AHS Controls Over Expense Claims, Purchasing Card Transactions and Other Travel Expenses
What we examined
In response to a request from both the Minister of Health and Alberta Health Services, we examined AHS’s systems for processing expense claims, purchasing card transactions, and other travel expenses. Our objective was to assess if AHS has effective controls to ensure that these types of expense payments comply with AHS policies.
In addition to our audit, under the direction of the Minister of Health, AHS hired Ernst & Young to perform an audit of expenses claimed by the former Capital Health’s Chief Financial Officer. Four executives who were, at that time, executives with the former Calgary Health Region also requested an internal audit of their expenses. AHS released both reports on December 13, 2012.
While the other two reports focus on the expense transactions of a small number of individuals, we focused on, and report our findings for, the whole system, not individuals.
Policies—We tested transactions against the expense reimbursement component of the Board Member Remuneration and Expense Reimbursement Policy; the Travel, Hospitality and Hosting Policy (and the predecessor policy); the Travel User Guide; the Purchasing Card Program User Guide; the Medical Staff Recruitment Incentives Policy; the Medical Staff Recruitment Guideline—Relocation Support; Medical Staff Strategic Workforce Incentives Guideline and the Employee Relocation Procedure in effect from April 1, 2011 to August 31, 2012.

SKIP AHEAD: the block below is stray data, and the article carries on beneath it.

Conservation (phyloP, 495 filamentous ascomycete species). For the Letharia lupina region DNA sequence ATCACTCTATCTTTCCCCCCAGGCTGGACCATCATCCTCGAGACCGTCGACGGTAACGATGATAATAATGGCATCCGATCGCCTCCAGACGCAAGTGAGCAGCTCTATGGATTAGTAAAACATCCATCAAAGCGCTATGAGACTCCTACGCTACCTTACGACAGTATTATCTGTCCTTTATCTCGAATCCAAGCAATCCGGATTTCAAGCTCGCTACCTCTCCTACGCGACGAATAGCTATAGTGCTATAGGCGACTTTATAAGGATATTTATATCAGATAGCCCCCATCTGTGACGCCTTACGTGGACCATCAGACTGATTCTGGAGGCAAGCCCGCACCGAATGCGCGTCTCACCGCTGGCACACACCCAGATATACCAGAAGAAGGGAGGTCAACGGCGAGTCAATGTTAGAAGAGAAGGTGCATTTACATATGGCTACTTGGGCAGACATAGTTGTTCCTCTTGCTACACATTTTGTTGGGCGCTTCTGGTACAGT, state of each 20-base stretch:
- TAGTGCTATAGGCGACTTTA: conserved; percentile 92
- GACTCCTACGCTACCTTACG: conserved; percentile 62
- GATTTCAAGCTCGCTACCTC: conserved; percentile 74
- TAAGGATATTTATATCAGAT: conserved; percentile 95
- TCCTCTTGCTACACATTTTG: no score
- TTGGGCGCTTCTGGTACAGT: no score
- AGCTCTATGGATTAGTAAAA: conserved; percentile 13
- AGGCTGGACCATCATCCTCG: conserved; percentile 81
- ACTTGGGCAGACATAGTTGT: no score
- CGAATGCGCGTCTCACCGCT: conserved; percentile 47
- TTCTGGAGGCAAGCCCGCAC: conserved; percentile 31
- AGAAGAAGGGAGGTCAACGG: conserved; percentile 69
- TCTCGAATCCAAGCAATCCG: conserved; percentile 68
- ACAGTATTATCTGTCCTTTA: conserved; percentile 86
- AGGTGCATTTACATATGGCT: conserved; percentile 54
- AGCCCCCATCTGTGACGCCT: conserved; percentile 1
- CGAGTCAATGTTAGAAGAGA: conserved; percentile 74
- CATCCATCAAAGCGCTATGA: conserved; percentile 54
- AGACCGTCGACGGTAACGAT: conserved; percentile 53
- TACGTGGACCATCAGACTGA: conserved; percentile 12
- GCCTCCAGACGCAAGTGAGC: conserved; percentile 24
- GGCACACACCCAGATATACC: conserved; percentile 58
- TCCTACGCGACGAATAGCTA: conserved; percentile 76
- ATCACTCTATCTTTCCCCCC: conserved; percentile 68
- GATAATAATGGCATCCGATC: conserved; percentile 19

Essentially, these policy requirements were our detailed criteria.
What we found and what needs to be done
AHS is a large, complex organization that operates the delivery of the provincial health care system. Travel is essential to its operations. AHS spent about $100 million on travel expenses and other expense claim and purchasing card expenses (expenses) between April 2011 and August 2012.
We found that AHS needs to tighten its controls by:
- improving the analysis and documentation that support the business reasons for—and the cost effectiveness of—these expenses
- improving education and training of staff on their responsibilities for complying with policies
- monitoring expenses and reporting results to the Board
We also found that AHS needs processes to guide employees on how to achieve cost effectiveness. Specifically, it needs to:
- analyze the major expense categories to guide employees on minimizing travel costs by choosing cost effective alternatives
- provide guidance to employees on where to document their analyses considering cost effectiveness and what to consider when doing these analyses
We also found that AHS has improved controls over expenses since our 2008 audit (of Peace Country Health Region, a predecessor of AHS).
Why it is important to Albertans
An effective control framework ensures that public servants do not subsidize the government—or reward themselves at public expense. It protects employees and helps ensure organizational policies are implemented. It also enables AHS’s Board to show and publicly state that AHS expenses are incurred only for business reasons, with proper consideration of economy and efficiency—in other words, that AHS expenses are cost effective.
Although these types of expenses are a very small percentage of the total expenses spent by AHS, an effective control framework over these types of expenses helps reduce reputational risk to AHS and promote an overall proper control environment.